Building façades were cheerfully ornamented with its natural clay color or glazed in yellow, green, blue, silver and gold. Even on the darkest days, tenement buildings had masonry façades full of ruffled glory. So many of New York’s boldface names have it: the Flatiron, the Woolworth, Louis Sullivan’s Bayard-Condict on Bleecker, Judson Memorial Church, and the Fred French building with madly colored beehives, griffins and a rising sun. A favorite is the green terra-cotta trim on the First Presbyterian Church chapter house at 12 West 12th Street, which always seemed to be a mysterious building in a Chinese garden, though it’s not Chinese at all. It was built in the late 1950’s by a Frank Lloyd Wright disciple, thus the horizontalness, but the particular shade of terra-cotta green makes it almost like jade.
Terra cotta was a little hero that could do no wrong. Its ornamental and fireproofing qualities and increased availability led to its use from the 1880’s through the 1920’s on building façades, rooflines and lobbies—and of course, inside Grand Central Terminal. Terra cotta was cheaper than stone. According to Ms. Tunick’s entry in The New York City Encyclopedia, after James Renwick in the 19th century engaged a sewer-pipe factory to manufacture cornices and window surrounds as a cheaper substitute for cut stone, stone cutters and masons got upset that terra cotta would endanger their livelihood. They helped keep it out of the city for years. The terra-cotta wars, one might say!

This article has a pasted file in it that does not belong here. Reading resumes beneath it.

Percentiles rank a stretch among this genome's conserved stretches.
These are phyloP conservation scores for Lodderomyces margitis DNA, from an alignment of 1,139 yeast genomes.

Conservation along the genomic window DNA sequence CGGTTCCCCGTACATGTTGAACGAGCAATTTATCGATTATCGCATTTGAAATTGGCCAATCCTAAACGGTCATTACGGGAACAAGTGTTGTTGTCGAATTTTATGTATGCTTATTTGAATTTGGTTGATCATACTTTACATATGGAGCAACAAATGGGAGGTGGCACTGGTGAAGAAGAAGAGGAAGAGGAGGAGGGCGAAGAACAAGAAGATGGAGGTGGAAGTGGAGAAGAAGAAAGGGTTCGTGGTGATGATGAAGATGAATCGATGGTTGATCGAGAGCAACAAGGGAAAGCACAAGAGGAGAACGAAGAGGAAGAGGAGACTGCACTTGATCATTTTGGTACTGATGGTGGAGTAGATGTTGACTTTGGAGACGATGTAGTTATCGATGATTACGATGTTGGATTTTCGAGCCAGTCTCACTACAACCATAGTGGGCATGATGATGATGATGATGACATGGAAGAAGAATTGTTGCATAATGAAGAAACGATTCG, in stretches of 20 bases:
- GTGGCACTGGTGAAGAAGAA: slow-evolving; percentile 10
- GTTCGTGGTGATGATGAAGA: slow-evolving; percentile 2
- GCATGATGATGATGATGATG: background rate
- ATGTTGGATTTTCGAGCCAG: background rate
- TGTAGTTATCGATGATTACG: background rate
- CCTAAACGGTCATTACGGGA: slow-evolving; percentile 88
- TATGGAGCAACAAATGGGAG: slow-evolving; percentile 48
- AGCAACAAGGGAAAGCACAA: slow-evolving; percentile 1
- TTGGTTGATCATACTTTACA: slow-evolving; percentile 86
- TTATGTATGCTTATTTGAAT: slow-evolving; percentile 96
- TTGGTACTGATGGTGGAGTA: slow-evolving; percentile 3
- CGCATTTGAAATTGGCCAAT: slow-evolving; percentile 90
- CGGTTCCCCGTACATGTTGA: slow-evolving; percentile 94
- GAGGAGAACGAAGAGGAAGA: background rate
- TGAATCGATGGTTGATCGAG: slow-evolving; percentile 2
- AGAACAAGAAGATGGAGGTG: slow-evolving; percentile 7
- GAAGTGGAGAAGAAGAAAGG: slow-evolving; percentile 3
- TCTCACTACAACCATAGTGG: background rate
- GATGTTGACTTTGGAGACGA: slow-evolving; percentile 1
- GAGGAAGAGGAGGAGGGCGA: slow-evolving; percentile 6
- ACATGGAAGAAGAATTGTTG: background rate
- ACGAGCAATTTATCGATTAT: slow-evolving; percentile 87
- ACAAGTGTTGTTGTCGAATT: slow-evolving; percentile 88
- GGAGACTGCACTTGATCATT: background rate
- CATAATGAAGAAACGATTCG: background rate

That was then.
The other day, architect John Cetra calmly stood in his 584 Broadway office stroking a 110-year-old scrolled pediment that had framed a brownstone on East 66th Street. “There is a depth to the material you don’t see in stone,” he said. “We just love the look of it. Look at those fissures. Of course, that comes from water that is trapped inside. New systems are using terra cotta very differently—it’s being designed so water will not be trapped.” Mr. Cetra and his wife and partner, Nancy Ruddy, recently used red terra cotta from Germany on the sides and at the setbacks of the glass-curtain wall of the Ariel East at 2628 Broadway. “We incorporated it into the glass,” he said. “It becomes a tracery to give the building some distinction, but also to relate it to the Metro Theater to the west.” Cetra/Ruddy also did a condominium conversion of the turn-of-the-century 141 Fifth Avenue, which has terra cotta on the cornice, over the entrance, everywhere. Developers believe people will pay more to live within the confines of madly swirling and curling terra cotta. Though 141 Fifth Avenue’s Core Group Marketing C.E.O., Shaun Osher, will never forget the penthouse of the Police Building on Centre Street that he sold with the 35-foot terra-cotta ceiling. “The woman covered it up,” he said.